Rock and Roll is Black and Blue
02. Get Up
04. Just A Beautiful Day
05. I Don’t Care
06. You Wear Me Down
07. Type Of Girl
08. Always Away
10. Don’t Do This
11. The Masochist
12. I Believed In God
13. I Believed In God (Reprise)
[Bad Taste Records/ Aquarius Records]
In every metal-head’s life, there was a time when we listened to accessible music albeit classic rock on prime-time radio or the pop stars that our young minds were susceptible to. We all started with commercial and arena friendly jams and whether you’ve abandoned that kind of music completely, revisit it for nostalgia’s sake or you simply still enjoy it like a lot of us used to it still exists. While commercial music still has plenty of innovative and legendary bands such as Muse and The Foo Fighters respectively, there is a lot of rock and roll that just won’t stay dead. The AC/DC‘s, Metallica‘s, Aerosmith‘s and Kiss‘ of the world have long overstayed their welcome for the sake of monetization while not bringing anything new to the table. They take a lot of spotlight from bands who are the least bit interesting and fun. Enter Danko Jones, a Canadian hard rock three-piece that beckon a refreshing take on vanilla rock music.
Firstly, don’t expect the modern messiah of rock music; this is hardly a band stretching into new territory. Danko are textbook rock n’ roll and many of the riffs here can be traced back to the Led Zeppelin and Cream days of the 60’s and 70’s. Old riffs don’t stop Danko from putting on a show though. He is an incredibly charismatic performer and doesn’t hesitate from changing the status quo in subtle ways. Each track on this album has an element that keeps it above mediocrity. Notably, Danko utilizes several techniques that are ‘ballsy’ when it comes to radio rock. The songs are punchy and rhythmically entertaining while Danko’s voice handles the majority of the melody. The trio are a tight group and exploit each others strengths in the best of ways; the fuzzy bass tone, the pummeling percussion, concise guitar work and anarchic vocals. By listening to the interplay between instruments and how they compliment each other, you can tell the group cares about their niche and spends a lot of time refining their ability. Even if it is generic rock, you have to give them credit where it’s due. These guys are at the top of their game.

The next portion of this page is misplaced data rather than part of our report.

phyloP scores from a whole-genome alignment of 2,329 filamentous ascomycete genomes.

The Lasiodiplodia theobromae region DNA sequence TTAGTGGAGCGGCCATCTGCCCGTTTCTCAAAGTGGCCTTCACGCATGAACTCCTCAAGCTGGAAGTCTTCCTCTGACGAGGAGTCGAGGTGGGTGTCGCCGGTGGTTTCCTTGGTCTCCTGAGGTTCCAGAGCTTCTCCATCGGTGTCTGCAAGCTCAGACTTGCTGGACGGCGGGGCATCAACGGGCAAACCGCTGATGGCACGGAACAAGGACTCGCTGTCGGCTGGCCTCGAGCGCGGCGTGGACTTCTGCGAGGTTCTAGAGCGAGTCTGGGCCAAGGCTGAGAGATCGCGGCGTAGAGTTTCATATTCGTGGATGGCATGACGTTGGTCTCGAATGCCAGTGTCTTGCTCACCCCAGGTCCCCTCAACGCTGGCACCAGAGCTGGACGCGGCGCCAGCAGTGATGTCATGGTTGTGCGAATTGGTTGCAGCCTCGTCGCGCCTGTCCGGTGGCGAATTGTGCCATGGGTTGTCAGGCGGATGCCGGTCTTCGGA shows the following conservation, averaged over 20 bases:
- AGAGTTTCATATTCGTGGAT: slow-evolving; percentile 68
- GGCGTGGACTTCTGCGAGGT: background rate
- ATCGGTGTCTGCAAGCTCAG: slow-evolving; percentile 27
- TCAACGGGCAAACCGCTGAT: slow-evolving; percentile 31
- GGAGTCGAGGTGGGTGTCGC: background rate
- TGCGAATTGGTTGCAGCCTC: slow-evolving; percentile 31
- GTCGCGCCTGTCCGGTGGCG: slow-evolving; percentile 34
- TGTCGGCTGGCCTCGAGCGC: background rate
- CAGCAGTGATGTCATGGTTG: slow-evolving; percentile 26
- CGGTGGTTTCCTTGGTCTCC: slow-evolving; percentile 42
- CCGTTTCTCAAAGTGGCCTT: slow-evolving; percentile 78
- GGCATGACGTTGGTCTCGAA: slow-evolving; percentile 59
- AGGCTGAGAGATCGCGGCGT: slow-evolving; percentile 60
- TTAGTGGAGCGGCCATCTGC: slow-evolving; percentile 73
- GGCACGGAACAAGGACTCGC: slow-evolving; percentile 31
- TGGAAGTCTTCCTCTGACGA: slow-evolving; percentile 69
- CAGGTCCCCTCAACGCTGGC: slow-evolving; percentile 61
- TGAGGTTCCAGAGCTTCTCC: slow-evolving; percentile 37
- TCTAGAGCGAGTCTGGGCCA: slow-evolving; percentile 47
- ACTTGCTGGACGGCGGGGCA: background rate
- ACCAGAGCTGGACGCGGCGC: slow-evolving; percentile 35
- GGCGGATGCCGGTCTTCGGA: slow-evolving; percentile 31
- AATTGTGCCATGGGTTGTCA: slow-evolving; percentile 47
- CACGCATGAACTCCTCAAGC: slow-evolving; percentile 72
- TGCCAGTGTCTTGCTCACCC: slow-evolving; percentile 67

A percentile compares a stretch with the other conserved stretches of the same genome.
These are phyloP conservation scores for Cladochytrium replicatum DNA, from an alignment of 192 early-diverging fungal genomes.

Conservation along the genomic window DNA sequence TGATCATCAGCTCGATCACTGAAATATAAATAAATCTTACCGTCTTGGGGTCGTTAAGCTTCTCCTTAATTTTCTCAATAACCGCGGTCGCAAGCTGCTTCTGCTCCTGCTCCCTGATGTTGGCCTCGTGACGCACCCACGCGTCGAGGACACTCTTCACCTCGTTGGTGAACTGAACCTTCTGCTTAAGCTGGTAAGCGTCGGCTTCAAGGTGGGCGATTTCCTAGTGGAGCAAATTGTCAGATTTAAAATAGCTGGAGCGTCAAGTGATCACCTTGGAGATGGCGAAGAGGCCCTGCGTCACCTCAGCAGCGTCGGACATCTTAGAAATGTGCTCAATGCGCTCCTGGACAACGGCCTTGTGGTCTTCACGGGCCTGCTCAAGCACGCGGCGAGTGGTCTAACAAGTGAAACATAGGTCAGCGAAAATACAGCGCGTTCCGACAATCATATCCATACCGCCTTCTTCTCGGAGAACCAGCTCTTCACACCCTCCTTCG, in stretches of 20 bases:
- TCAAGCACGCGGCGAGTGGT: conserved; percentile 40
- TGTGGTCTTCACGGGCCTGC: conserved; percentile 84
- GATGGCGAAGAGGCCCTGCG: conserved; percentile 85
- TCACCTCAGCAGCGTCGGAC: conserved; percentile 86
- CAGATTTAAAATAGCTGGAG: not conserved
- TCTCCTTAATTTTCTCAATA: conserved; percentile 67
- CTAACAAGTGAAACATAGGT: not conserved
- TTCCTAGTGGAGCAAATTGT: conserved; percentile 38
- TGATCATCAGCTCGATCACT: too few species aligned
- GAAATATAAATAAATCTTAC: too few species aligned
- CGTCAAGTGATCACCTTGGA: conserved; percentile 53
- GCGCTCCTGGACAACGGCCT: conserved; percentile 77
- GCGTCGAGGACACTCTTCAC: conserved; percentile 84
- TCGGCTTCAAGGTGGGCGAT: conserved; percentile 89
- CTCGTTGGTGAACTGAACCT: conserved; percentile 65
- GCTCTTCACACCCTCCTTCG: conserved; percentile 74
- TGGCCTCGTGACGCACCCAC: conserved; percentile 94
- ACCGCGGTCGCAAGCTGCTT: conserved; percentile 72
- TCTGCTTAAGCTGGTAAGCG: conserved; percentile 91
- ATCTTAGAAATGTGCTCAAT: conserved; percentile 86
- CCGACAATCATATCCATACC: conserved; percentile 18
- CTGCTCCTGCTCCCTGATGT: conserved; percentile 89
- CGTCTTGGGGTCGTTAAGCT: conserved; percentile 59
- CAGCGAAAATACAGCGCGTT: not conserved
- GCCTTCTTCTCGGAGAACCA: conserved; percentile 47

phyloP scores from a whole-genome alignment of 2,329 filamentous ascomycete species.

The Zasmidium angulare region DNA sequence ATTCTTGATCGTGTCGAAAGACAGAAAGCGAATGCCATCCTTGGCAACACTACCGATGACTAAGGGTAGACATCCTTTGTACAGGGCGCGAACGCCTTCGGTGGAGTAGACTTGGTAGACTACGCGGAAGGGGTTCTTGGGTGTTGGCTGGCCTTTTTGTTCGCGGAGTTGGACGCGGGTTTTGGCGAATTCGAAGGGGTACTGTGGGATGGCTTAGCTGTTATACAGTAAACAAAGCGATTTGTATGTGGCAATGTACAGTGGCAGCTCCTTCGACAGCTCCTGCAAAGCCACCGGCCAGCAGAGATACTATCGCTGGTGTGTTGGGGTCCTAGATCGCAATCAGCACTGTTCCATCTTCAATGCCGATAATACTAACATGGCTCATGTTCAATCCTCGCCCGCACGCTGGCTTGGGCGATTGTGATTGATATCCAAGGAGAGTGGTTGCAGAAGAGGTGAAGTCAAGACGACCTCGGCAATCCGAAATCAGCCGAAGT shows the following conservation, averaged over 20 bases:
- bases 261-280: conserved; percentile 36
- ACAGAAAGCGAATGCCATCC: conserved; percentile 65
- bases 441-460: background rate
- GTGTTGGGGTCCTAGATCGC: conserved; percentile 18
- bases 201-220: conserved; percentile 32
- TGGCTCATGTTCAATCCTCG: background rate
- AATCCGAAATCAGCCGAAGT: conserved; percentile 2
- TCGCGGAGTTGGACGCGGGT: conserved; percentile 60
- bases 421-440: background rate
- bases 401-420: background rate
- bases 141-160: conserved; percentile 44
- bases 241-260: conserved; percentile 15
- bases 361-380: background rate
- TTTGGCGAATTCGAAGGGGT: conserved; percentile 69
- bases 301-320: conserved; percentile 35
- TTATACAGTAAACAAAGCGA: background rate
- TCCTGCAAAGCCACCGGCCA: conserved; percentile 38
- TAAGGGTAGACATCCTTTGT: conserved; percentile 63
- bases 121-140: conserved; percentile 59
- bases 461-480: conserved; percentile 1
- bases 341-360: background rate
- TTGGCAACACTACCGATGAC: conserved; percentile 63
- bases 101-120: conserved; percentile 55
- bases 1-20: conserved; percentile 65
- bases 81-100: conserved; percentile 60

Rock and Roll is Black and Blue is an enjoyable listen at the end of the day. The lyrics are hardly enlightening but after listening to conspiracy theorists, science fiction enthusiasts, philosophy nuts and misanthropists all day, it’s almost refreshing to hear someone sing about dives, bar fights, getting laid and getting paid. Accompanied by a vocalist who is willing to yell for four bars with no instrumental support, and compete against his own guitar work for the spotlight, it’s bordering on the line of fascination.
Supporting Danko is a rhythmic duo who are more than capable of handling their duties in some of the the more technical bands that we feature on this site. The bass tone is huge, fuzzy, and confrontational which is just another aspect that removes Danko from the mass of unworthy rock bands ever so slightly. The bassist, John Calabrese, isn’t afraid to take the spotlight with bass fills interspersed throughout the tracks. And it would be unfair to leave out Atom Willard who is just a beast on the kit. Atom utilizes some complicated fills and accents the beat in creative ways. Whether it’s his punk driven beat on ‘Conceited‘ or the crazy fills on ‘I Don’t Care‘, it’s safe to say he is underrated.
RARIBAB isn’t new by any stretch of the word, but Danko Jones has managed to be just passionate and dedicated enough to kick this release (and several of his past albums) out of the void. Their songs are catchy and his sound is distinguishable. Sometimes, that’s all you need. If you’re a fan of unbridled rock n’ roll with absolutely no meandering bullshit, check this out.
Danko Jones – Rock and Roll is Black and Blue